No Andy, you're the only one missing anything here. The phrase "Newtonian gravity" means something very specific, which is a theoretical framework which leads directly to the consequence that force is inversely proportional to distance squared. Newton didn't just randomly pick 2 as the power because he felt like it; it is an immediate consequence of developing a classical field theory in a 3D space. By definition, if you had a law of gravity that isn't inverse-square (and you will note that I never claimed such a thing was impossible) then it isn't Newtonian gravity. BrianW 09:00, 15 February 2009 (EST)
Brian, it's a fool's errand to argue with a closed-minded person, and I'm not interested in nitpicky semantics to justify it. Are you willing to admit that gravity, an observed phenomenon, could vary with the inverse of r2.00001? Euclidian geometry does not define gravity, and it's close-minded for anyone to imply that it does.--Andy Schlafly 09:11, 15 February 2009 (EST)
Yes, I agree it is entirely possible that the way gravity works in our universe is something other than an exact inverse-square law. I was only trying to point out that Newtonian gravity is a specific physical theory and also part of a specific theoretical framework. I don't see how using technical definitions in a precise and well-defined way is nit-picking: "gravity" and "Newtonian gravity" are not the same thing. BrianW 09:14, 15 February 2009 (EST)
Brian, you haven't admitted that "gravity, an observed phenomenon, could vary with the inverse of r2.00001."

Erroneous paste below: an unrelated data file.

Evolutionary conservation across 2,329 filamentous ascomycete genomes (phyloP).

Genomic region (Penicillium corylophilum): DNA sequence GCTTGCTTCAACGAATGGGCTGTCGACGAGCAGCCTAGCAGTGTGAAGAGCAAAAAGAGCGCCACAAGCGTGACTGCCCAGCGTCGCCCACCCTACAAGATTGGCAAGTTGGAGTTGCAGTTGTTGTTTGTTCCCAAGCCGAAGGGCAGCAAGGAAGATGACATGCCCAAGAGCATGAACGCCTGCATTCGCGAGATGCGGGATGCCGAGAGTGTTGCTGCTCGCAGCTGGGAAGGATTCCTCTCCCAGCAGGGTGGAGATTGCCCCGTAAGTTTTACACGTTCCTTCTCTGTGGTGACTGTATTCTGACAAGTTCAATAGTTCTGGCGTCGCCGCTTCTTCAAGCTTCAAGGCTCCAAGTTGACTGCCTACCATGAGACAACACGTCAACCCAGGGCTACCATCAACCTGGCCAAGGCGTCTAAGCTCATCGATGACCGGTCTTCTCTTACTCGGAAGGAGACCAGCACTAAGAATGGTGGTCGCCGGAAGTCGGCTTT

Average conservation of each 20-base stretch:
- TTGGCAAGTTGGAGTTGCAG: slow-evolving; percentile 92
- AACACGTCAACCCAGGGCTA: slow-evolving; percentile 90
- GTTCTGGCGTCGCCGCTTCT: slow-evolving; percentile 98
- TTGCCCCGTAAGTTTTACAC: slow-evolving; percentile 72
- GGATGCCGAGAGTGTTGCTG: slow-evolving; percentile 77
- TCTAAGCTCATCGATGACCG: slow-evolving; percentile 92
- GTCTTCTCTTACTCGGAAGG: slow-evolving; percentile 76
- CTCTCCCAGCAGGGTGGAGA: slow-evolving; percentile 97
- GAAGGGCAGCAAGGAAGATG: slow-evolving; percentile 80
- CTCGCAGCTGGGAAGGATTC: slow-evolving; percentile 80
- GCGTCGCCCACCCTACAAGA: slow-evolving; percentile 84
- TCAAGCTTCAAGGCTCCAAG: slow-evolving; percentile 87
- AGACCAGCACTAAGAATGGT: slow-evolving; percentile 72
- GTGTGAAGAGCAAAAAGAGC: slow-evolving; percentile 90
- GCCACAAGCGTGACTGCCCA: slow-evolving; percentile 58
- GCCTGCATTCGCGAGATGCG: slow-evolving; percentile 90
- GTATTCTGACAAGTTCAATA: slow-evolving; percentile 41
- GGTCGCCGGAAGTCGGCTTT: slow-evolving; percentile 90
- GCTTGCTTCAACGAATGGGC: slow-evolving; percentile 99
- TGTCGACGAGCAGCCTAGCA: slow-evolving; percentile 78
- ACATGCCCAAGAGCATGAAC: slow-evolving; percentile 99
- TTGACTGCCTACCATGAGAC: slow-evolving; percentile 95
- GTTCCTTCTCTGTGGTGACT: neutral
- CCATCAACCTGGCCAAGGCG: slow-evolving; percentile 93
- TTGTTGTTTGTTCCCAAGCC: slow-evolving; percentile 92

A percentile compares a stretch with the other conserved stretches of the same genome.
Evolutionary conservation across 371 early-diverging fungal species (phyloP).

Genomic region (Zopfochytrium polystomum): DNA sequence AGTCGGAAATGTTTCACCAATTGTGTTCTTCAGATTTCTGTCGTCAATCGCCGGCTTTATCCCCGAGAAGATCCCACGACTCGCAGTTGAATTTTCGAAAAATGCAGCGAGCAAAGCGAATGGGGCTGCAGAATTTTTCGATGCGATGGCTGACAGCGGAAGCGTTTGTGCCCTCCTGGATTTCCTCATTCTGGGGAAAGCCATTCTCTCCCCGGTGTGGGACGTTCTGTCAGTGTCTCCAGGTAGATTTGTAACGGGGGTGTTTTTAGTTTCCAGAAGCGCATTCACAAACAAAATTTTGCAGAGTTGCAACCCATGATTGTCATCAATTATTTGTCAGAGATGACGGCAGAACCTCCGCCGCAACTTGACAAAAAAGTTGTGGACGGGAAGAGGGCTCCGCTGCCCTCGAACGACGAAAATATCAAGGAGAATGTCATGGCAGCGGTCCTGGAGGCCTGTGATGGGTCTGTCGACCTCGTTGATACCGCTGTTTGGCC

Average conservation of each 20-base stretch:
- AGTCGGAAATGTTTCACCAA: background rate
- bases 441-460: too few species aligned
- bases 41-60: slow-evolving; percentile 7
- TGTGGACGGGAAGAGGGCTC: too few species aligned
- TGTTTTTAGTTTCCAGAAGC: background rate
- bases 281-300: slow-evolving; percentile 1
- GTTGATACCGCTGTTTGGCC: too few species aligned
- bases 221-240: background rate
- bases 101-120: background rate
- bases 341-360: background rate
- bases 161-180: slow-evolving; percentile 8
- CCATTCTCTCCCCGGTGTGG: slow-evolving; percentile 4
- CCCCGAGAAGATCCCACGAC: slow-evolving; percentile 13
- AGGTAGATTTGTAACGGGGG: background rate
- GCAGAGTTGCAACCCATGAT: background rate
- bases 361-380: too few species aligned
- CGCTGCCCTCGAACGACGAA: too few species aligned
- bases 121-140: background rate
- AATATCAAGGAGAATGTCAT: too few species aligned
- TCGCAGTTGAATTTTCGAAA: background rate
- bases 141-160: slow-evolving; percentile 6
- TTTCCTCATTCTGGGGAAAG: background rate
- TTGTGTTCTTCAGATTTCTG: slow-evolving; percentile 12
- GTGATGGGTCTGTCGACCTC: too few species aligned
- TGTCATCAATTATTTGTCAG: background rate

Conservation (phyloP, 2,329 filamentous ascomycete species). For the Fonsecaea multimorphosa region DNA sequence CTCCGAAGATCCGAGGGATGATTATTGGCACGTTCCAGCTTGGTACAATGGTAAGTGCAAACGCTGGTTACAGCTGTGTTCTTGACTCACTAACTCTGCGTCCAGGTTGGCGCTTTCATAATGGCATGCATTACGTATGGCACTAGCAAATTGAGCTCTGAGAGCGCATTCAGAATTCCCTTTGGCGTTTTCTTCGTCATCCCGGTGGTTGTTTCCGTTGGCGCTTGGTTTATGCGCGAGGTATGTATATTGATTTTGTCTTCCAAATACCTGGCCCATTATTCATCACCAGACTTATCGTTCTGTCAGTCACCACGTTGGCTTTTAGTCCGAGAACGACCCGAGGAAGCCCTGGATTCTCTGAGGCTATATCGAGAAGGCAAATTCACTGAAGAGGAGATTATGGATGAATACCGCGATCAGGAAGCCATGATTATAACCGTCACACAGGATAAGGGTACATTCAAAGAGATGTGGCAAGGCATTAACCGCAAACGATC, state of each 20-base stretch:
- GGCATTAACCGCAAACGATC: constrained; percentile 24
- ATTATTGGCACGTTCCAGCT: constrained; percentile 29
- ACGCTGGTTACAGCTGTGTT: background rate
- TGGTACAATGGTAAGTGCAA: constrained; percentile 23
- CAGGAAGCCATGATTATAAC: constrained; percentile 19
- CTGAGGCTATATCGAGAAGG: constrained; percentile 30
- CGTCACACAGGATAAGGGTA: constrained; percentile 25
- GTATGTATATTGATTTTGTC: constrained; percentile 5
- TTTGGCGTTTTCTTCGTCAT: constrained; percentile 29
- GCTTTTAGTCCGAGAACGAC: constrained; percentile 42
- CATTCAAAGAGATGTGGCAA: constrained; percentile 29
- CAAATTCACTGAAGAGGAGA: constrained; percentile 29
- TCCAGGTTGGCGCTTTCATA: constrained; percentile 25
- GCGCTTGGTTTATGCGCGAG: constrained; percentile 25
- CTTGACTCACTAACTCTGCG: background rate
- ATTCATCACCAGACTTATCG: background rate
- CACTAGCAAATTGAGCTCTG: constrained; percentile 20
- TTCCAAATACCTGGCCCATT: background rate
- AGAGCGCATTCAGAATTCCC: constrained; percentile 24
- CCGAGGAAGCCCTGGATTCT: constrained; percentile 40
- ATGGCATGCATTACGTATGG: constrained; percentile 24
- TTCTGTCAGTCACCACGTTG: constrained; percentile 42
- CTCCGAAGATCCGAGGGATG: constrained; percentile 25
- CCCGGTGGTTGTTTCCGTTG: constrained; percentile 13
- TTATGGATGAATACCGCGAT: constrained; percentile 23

I'm not going to waste any more time debating with a closed mind. Please contribute to the encyclopedia, but I'm not optimistic about your ability to add insights. Godspeed.--Andy Schlafly 09:55, 15 February 2009 (EST)
I never attempted to claim that mathematics "defines" physics, only that mathematical models are developed to describe physical behavior. Once again, I agree with you that real-world observations necessitate refinements to these models, but this does not invalidate the models themselves. I fail to see why this makes me "close-minded." We must understand gravity fairly well if we can land rovers on Mars! --Economist 23:56, 15 February 2009 (EST)
Mr Schlafly, if I may I would like to explain a simulation I ran over a decade ago. Back in high school teachers taught about gravity. I was quick to note that the exponent 2 seemed quite arbitrary and it was the first thing I tried to disprove when I got home. So I took my laptop and ran a couple of simulations. I plotted the paths of several planets around the sun and used different formulas. First with factor 3, then 2.5, then 2.1, 2.01, 2.001, you get the point. I kept going closer to 2. The result was inviariably the same. Planets started to crash into the sun in a single orbit. The patterns were highly irregular and always involved moving through the sun. Only with exponent 2 flat the orbits remained elliptical as observed. I hope this clarifies the discussion. It's open minded to question the formula, it's open minded to test the formula and it's open minded to accept the formula once the tests come in affirmative. Marnick 13:41, 25 February 2010 (EST)